Kalev Leetaru

Everybody Loves Bashar

Why does the world's media see Bashar al-Assad as invulnerable and Vladimir Putin on the wane?

On June 4, Syria's Bashar al-Assad won reelection again, bagging 88.7 percent of the vote, in a war-torn country he seemed on the verge of losing shortly ago. Meanwhile, Vladimir Putin is busy grinning for the cameras in France, while Russian irregular forces continue to destabilize Ukraine with impunity. But are these leaders really as secure as they appear? Can big data shed light on how Assad regained momentum in Syria or whether Putin's grip on Crimea might be slipping? In particular, can we use the "tone" of the world's news media coverage of the two leaders as a sort of popularity index that might give us insights into their respective futures, much as it offers insights into the stability of nations?

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Did the Arab Spring Really Spark a Wave of Global Protests?

The world may look like it's roiling now, but the 1980s were far worse.

As the remnants of the Arab Spring's wave of uprisings continue to wrack the Middle East, as Thailand and Venezuela convulse, and as Ukraine spirals into possible civil war, a question heard ever more frequently in the halls of Washington is whether the world is coming apart at the seams. That may well be hyperbole, but more analytical minds that I've spoken to recently still wonder whether the Arab Spring was the catalyst that tipped populations across the world to rise up against their governments. While political pundits and subject matter experts have responded with a myriad of thought pieces, there has been a lack of quantitative data placing the recent protests into historical context.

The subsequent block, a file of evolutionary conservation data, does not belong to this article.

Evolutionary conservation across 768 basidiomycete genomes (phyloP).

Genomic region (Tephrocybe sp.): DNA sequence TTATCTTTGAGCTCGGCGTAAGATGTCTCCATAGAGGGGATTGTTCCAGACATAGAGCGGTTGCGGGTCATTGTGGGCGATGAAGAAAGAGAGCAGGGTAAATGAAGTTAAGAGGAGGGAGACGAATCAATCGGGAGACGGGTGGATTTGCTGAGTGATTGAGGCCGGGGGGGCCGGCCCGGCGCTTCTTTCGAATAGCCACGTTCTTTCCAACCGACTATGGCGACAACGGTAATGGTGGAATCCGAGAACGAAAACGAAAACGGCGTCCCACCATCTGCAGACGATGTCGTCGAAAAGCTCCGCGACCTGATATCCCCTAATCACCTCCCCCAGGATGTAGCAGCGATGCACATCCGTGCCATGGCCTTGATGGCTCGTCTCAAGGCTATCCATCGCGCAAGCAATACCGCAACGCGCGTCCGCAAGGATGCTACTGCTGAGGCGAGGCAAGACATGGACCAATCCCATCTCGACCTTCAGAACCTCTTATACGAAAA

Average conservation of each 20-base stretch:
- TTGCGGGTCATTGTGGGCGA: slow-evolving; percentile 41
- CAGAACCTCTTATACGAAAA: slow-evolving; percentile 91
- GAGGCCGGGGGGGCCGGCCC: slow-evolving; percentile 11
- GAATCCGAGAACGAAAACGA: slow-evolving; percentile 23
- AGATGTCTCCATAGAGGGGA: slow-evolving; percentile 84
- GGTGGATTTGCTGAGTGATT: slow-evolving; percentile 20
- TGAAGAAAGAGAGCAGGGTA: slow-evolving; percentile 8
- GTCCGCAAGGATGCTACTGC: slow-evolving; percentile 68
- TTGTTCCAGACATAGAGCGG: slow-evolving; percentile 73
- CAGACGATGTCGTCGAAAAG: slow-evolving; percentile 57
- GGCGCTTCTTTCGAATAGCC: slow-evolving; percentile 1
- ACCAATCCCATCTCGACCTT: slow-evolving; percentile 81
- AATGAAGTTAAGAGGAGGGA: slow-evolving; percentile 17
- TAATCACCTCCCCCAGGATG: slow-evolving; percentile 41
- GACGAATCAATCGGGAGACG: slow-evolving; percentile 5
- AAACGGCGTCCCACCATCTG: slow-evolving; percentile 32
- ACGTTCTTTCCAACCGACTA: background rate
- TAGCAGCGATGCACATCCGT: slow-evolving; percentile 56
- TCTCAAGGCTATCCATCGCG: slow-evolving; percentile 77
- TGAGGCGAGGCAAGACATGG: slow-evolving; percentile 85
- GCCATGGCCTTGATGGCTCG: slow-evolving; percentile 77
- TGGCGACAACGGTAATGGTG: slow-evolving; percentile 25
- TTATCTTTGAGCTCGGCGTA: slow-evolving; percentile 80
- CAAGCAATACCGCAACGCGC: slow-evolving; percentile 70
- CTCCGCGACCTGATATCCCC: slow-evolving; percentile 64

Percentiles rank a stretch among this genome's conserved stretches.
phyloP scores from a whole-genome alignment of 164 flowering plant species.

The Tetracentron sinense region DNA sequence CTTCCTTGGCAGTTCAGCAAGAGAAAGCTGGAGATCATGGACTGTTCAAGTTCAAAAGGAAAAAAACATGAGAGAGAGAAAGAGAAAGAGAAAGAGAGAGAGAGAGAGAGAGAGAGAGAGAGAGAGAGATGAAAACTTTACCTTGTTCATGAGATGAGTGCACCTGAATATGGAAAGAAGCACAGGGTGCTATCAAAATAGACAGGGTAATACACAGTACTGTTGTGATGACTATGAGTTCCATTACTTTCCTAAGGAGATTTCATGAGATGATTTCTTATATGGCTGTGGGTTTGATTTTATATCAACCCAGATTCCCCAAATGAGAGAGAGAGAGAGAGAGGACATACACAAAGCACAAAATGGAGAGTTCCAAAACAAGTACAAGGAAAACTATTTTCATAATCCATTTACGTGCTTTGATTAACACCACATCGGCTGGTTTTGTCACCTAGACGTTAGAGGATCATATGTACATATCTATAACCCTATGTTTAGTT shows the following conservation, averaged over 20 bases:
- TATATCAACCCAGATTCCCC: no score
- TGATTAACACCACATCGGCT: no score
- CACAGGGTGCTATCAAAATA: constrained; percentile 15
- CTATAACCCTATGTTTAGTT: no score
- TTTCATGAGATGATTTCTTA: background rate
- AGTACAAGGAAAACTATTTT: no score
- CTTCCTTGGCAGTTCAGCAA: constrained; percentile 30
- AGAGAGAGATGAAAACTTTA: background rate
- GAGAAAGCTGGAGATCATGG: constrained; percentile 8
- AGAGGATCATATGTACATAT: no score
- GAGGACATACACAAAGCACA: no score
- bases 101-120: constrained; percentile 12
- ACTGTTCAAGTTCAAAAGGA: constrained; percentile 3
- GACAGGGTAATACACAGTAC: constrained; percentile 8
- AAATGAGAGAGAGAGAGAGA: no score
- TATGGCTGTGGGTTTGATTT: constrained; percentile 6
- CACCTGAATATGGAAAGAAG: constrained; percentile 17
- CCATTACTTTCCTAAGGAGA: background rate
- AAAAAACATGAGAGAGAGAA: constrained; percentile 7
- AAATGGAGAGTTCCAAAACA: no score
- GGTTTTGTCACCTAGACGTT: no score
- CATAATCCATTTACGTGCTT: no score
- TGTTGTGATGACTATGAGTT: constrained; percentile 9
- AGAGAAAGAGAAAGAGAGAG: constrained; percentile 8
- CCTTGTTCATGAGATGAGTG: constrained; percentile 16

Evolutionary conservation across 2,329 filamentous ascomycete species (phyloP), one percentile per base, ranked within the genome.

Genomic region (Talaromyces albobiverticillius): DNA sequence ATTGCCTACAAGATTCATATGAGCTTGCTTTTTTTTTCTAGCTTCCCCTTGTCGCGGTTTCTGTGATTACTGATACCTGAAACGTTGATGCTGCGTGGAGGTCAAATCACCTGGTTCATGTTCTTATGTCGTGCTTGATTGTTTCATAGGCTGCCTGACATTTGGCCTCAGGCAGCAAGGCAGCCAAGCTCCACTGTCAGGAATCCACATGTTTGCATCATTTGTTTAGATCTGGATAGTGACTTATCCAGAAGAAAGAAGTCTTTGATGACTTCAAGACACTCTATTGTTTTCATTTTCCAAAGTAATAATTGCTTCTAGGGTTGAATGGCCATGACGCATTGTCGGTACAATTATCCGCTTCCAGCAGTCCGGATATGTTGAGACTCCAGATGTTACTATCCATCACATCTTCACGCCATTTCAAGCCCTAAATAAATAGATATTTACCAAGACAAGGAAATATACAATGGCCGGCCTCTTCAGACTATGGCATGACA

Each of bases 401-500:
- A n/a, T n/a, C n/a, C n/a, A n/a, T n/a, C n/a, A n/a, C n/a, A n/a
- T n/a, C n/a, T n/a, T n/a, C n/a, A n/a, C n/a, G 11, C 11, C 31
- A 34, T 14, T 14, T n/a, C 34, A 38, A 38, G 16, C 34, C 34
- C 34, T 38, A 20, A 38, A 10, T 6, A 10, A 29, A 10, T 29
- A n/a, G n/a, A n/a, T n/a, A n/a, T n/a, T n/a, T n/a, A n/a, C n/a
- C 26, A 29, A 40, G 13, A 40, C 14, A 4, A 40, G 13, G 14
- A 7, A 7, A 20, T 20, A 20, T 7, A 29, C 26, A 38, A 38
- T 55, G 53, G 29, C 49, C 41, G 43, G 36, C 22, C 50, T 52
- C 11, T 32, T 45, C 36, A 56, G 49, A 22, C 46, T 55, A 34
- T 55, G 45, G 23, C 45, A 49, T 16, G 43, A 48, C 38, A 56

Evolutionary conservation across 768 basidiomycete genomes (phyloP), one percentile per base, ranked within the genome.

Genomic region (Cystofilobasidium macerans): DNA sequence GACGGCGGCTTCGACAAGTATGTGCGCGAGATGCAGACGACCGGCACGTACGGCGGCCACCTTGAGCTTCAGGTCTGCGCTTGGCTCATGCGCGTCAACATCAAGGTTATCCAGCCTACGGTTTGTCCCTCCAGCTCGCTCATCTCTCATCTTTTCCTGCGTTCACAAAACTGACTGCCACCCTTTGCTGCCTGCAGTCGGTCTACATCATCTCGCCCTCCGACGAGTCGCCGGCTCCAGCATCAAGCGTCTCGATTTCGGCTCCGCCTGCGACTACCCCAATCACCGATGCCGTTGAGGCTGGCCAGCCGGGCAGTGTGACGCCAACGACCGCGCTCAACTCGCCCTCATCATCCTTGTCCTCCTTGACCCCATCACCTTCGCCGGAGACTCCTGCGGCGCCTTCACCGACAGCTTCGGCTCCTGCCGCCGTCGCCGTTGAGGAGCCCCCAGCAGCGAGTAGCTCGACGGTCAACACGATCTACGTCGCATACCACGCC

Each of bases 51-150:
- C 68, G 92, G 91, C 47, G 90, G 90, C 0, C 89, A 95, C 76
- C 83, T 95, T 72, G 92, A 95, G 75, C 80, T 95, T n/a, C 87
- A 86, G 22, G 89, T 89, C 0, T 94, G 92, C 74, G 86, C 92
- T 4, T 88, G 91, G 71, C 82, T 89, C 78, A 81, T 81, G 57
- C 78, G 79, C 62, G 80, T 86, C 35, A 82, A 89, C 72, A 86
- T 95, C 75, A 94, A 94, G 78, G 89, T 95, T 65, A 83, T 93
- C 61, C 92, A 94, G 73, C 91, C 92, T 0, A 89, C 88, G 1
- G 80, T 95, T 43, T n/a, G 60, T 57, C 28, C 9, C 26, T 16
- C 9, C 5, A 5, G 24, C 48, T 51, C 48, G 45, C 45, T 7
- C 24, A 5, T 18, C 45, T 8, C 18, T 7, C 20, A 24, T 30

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Shiny, Shiny Data: The Thrill of the Chase

Why Washington and Silicon Valley must work together to truly understand the world.

One of the most striking revelations of the Edward Snowden disclosures has been the single-minded focus of the U.S. intelligence community on collection: on hoovering up all global communications, but with the concept of analysis -- of what to actually do with all those communications -- relegated to an afterthought.

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Mapping Violence and Protests in Nigeria

How Big Data can find the big story.

The escalating tension between Ukraine and Russia in Crimea has captivated the world's headlines the past few weeks, invoking imagery of Russian occupation not seen since the fall of the Soviet Union. As the world's media outlets run round-the-clock coverage of masked soldiers facing off against besieged Ukrainian military outposts, the rest of the world has largely been drowned out. Few, for example, have likely followed the events in Nigeria, where Boko Haram has executed 59 children in an attack on a boarding school and killed more than 150 over the past two weeks.

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It's Not Just Kiev

Using Big Data to map Ukraine's protest violence.

After nearly a week of bloodshed, Ukraine seems to have found a moment of peace. What the map above offers is a glimpse of what big data can tell us of the unrest through the eyes of the world's news media. Contrary to the image that has emerged in Western media centering on a single square occupied in the capital city, we see instead a conflict that reaches to the farthest corners of a nation, not only between the police and protesters in Kiev, but in protests that have spread to other cities. In short, big data allows us for the first time to map quantitatively how large-scale societal unrest brings a nation together, even as it tears it apart.

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